This summer I’m working one-on-one with a student. Most of my work for the schools is with large groups of children; I supervise K-6th grade recess during the regular school year.

The school district assigned me to a student who has Doose Syndrome. She’s 10 years old and reading at a 1st grade level. She has difficulty speaking, remembering, and controlling her body. But she loves to dance!

Sometimes, I wonder how her parents deal with the knowledge that their child will never be independent. Who will care for their child when they’re gone? I’m a parent and wonder how I would handle it, but I don’t have to. Am I “lucky” or should I remember the “poor farmer’s horse story”? (read the story at this post)

My student does a great impression of Goofy, which makes us both laugh. She shares stories of her favorite things, like her purple bedroom. Today, we shot hoops during recess, and she made five baskets. She also recognized the word “little,” a word that was giving her so much trouble last week.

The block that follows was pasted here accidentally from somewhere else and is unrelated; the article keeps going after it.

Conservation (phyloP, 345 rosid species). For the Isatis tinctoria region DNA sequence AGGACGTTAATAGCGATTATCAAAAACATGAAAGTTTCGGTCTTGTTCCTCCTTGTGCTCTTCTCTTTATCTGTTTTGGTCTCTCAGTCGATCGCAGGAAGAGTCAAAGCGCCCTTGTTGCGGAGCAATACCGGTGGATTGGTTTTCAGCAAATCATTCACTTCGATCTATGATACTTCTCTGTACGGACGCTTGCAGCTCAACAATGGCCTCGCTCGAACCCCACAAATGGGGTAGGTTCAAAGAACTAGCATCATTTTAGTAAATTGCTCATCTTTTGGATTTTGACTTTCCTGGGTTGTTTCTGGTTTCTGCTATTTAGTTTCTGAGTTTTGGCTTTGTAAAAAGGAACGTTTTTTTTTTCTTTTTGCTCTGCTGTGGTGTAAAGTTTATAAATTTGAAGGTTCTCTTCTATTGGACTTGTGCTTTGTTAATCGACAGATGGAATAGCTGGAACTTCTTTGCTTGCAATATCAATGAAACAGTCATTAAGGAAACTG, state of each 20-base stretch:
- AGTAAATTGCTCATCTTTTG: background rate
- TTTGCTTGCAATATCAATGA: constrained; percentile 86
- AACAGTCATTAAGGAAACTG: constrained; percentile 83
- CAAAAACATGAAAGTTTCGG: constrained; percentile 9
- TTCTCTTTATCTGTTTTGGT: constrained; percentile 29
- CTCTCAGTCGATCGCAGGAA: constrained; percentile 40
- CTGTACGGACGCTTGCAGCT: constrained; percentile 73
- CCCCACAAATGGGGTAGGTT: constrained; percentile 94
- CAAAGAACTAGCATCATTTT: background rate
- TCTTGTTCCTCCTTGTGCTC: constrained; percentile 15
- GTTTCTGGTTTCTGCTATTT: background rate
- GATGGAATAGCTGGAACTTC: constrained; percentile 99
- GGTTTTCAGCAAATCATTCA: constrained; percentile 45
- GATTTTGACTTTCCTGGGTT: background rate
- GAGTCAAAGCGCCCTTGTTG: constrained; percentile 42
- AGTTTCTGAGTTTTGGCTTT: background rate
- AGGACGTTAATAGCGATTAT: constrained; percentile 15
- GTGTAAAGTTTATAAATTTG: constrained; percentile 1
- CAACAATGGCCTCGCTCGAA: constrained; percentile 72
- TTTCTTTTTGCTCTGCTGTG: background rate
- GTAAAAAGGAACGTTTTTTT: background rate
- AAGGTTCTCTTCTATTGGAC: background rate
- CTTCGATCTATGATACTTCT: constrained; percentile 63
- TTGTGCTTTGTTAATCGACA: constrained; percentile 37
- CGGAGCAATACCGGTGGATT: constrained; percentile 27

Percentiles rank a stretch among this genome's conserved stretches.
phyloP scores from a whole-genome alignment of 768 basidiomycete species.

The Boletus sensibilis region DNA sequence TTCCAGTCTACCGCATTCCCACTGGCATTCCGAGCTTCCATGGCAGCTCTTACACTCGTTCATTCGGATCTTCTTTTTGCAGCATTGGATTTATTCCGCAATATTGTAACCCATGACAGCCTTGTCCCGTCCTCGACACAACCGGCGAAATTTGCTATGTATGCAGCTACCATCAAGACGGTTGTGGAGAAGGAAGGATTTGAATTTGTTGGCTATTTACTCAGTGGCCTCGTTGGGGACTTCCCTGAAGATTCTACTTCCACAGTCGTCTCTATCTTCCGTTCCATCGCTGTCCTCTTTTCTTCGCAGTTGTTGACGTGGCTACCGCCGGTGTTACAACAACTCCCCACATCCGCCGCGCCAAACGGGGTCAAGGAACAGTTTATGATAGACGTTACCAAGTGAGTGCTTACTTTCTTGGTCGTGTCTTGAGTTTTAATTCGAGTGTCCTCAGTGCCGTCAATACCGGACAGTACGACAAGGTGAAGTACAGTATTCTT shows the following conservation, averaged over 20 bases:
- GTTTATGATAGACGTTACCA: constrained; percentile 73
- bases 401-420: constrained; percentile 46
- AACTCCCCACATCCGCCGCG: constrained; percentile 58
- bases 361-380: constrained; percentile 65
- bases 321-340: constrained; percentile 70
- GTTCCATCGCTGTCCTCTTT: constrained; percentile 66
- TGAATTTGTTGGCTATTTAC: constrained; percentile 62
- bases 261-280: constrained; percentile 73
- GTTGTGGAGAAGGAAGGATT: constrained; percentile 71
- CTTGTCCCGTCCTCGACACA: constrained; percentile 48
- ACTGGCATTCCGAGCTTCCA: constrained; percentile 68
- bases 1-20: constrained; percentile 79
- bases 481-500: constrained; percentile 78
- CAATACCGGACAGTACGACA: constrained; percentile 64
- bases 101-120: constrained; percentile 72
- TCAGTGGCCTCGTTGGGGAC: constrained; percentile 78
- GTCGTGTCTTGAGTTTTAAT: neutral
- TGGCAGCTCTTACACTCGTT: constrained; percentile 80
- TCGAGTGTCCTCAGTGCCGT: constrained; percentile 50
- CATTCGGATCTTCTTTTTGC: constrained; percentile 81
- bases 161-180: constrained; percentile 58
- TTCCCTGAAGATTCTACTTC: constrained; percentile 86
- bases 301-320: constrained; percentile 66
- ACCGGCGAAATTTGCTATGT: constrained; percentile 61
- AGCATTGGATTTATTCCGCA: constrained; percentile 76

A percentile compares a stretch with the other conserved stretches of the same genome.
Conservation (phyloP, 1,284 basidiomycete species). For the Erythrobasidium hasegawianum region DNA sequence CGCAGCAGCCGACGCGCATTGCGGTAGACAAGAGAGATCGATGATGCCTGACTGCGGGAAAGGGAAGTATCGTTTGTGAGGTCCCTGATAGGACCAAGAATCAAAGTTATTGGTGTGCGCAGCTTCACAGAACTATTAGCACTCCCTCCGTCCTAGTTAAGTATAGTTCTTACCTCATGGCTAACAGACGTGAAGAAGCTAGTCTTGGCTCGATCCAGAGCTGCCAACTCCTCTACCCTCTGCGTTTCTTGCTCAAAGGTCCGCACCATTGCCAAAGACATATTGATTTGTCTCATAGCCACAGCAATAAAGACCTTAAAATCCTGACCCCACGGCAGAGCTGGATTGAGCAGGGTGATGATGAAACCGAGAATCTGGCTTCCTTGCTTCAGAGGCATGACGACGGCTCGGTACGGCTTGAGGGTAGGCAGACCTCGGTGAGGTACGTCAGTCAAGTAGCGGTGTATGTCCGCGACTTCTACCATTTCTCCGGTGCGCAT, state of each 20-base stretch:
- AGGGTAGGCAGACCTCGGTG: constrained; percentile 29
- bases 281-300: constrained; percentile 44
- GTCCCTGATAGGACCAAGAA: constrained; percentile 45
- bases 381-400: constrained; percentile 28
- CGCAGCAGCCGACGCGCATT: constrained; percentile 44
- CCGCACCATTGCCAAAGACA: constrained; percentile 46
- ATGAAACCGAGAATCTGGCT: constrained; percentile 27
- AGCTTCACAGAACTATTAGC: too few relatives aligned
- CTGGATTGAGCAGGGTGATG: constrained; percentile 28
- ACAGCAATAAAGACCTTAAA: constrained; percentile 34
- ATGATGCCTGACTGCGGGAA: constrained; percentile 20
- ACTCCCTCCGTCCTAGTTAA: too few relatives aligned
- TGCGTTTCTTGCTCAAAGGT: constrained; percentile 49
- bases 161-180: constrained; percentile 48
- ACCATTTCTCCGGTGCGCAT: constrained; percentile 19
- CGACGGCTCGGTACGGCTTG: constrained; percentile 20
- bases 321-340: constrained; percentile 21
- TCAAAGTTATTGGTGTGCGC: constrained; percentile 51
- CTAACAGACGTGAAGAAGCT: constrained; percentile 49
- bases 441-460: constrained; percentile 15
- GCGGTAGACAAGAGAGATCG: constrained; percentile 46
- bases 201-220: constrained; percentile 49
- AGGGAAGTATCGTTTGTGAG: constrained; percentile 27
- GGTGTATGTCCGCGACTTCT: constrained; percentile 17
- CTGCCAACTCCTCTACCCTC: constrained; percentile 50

I’m going to miss her when summer school ends. Attachments hit with every new year. The cycle of beginnings and endings challenges me when it comes to kids.

During my first month this past school year, a sixth-grader was hit with a rock during recess. He had a head wound that was bleeding profusely. I held his head and tried to calm him; he was frightened he was going to die. I’ve never seen blood spurt out of a body; I was pretty shaken, too.

He was fine after they got him to the hospital. His friend had thrown the rock with no malice intended, but the police had to investigate, and both boys went through a few weeks of trauma. I got to know them pretty well during that time and throughout the remainder of the year, as we talked often at recess.

They’ll be gone when school starts this year, both at the junior high. I wonder how they’ll do. I’ll never know.

I spend two hours with 400-500 kids every day, and I always seem to have a few I get attached to. When school ends, it’s painful. I really can’t imagine how teachers, who have much more time getting to know particular ones, manage the cycle as these kids come and go.

These losses remind me I occupy a humble place in the world. I believe challenges to attachment are good for all of us, because they remind us.

Some days I appreciate the adventure. Other days, I’m just sad.

Let’s get philosophical

Non-doing (wuwei), non-knowing (wuzhi), non-desiring (wuyu). These are the keys to walking with Dao.

What a bunch of bullshit.